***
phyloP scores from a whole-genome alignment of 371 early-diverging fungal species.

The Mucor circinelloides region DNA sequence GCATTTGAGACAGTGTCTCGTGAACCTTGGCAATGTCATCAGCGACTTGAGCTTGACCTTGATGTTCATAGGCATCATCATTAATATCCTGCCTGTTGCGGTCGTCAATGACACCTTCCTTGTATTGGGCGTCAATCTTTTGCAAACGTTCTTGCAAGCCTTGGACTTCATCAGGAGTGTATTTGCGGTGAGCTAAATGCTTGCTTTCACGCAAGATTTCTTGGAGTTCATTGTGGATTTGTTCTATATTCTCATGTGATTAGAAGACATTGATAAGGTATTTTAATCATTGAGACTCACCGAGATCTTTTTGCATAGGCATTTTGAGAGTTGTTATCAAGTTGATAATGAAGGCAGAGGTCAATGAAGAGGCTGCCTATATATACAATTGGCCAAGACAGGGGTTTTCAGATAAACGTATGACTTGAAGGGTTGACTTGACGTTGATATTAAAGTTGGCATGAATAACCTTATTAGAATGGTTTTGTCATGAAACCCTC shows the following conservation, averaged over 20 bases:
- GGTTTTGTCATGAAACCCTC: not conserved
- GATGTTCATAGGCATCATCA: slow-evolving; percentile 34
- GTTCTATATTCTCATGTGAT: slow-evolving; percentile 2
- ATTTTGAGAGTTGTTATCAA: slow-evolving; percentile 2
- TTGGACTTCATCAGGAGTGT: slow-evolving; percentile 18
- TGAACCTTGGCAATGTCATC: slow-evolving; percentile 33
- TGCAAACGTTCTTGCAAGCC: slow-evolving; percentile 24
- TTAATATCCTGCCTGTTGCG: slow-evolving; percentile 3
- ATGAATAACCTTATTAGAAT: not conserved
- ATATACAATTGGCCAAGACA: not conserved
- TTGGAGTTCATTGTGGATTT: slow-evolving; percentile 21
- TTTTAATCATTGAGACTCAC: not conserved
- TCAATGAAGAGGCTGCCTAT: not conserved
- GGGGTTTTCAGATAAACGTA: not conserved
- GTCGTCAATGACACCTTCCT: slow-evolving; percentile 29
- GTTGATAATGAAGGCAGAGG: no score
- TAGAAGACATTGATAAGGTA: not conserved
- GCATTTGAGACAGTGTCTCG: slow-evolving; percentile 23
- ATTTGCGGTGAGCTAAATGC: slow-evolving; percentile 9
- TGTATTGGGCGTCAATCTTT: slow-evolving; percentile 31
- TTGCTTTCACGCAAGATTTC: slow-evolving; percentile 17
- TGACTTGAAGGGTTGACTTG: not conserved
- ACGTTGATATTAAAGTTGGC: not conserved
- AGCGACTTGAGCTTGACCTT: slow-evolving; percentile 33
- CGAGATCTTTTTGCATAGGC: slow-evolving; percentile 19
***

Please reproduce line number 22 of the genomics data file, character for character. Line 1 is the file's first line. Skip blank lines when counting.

- TGTATTGGGCGTCAATCTTT: slow-evolving; percentile 31